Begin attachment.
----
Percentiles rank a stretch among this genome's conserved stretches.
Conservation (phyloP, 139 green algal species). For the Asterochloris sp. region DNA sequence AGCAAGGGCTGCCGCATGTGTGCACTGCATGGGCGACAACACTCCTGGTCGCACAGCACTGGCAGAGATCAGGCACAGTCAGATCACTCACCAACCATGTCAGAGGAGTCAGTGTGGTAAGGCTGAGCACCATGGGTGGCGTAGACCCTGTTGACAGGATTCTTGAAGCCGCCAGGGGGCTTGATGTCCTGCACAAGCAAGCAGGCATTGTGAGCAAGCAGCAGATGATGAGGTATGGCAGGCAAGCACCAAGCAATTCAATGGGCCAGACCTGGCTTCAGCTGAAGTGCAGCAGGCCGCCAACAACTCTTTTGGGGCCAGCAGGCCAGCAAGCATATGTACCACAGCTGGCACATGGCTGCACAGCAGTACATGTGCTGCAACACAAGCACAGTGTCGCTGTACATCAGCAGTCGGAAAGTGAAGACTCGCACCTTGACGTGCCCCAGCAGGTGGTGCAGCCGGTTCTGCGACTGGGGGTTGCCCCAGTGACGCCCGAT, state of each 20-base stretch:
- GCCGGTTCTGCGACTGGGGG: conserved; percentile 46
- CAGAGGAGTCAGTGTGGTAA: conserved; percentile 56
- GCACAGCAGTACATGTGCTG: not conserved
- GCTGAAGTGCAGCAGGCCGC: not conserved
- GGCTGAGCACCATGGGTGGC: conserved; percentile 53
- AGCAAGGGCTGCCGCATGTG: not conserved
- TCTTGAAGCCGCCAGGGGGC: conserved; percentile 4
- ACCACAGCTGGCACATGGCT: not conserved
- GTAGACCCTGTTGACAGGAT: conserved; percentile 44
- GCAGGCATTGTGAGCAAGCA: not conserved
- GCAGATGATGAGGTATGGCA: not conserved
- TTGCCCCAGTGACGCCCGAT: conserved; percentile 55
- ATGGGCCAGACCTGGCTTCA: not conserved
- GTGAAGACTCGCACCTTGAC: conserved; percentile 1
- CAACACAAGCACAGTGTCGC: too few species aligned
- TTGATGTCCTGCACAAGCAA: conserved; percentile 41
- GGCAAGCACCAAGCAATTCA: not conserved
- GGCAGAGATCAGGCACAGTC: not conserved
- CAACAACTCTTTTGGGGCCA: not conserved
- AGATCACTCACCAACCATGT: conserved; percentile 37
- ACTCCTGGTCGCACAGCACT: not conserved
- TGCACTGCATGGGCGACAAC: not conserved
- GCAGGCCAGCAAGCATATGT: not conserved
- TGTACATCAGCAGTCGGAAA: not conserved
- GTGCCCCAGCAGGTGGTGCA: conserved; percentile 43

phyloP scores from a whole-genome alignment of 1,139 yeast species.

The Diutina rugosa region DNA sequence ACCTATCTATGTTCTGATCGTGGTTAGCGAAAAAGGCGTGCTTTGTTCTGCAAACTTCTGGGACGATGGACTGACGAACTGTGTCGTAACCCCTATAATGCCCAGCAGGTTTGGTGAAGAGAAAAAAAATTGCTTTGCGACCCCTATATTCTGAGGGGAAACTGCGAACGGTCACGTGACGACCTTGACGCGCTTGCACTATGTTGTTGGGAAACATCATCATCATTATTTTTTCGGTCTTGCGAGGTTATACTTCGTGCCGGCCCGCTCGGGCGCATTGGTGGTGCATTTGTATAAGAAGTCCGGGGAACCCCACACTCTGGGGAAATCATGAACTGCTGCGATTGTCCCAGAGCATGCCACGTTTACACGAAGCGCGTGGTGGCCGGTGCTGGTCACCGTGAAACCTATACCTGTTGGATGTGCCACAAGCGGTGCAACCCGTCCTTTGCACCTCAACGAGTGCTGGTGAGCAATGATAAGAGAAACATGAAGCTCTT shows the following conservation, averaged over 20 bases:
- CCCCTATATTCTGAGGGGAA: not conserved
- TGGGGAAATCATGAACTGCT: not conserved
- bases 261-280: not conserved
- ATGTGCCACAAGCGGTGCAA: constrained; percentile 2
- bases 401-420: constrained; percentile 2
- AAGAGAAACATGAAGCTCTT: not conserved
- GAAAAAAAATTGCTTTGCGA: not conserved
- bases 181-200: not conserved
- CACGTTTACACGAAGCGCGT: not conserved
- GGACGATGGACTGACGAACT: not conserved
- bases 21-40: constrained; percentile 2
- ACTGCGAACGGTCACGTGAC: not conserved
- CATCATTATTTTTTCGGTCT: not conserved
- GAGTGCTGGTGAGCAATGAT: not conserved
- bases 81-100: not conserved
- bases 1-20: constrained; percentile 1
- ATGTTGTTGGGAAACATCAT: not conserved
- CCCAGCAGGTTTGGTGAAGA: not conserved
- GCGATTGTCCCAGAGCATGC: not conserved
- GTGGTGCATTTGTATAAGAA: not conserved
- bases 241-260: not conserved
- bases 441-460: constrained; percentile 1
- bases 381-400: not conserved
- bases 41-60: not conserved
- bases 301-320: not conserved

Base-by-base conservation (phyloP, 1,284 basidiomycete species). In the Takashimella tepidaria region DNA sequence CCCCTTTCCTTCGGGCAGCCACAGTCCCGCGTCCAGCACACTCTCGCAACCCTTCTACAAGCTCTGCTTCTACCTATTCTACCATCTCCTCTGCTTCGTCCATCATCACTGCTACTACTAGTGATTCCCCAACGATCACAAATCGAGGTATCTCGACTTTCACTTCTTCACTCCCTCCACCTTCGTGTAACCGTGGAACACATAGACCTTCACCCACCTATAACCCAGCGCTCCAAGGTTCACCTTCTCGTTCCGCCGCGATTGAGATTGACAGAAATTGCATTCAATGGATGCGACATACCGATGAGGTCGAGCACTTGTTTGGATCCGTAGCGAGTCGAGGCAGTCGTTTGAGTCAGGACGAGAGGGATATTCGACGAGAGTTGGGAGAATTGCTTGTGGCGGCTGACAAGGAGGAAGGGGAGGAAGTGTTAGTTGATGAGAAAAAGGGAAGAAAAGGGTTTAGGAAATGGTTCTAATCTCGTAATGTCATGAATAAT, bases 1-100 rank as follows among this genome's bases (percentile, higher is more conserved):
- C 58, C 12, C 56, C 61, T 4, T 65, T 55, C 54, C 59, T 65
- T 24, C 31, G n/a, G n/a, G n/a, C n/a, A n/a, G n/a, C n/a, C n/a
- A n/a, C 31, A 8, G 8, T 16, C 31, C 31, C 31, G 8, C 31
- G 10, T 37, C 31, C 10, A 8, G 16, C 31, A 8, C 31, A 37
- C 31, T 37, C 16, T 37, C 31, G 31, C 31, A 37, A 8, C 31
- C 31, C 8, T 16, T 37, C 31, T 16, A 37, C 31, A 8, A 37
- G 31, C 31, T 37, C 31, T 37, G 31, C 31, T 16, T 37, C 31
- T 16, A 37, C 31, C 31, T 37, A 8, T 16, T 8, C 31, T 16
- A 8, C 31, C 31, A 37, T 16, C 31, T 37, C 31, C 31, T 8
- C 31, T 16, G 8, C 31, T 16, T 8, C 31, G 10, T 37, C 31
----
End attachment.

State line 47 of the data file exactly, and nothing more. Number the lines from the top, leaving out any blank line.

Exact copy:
- CCCAGCAGGTTTGGTGAAGA: not conserved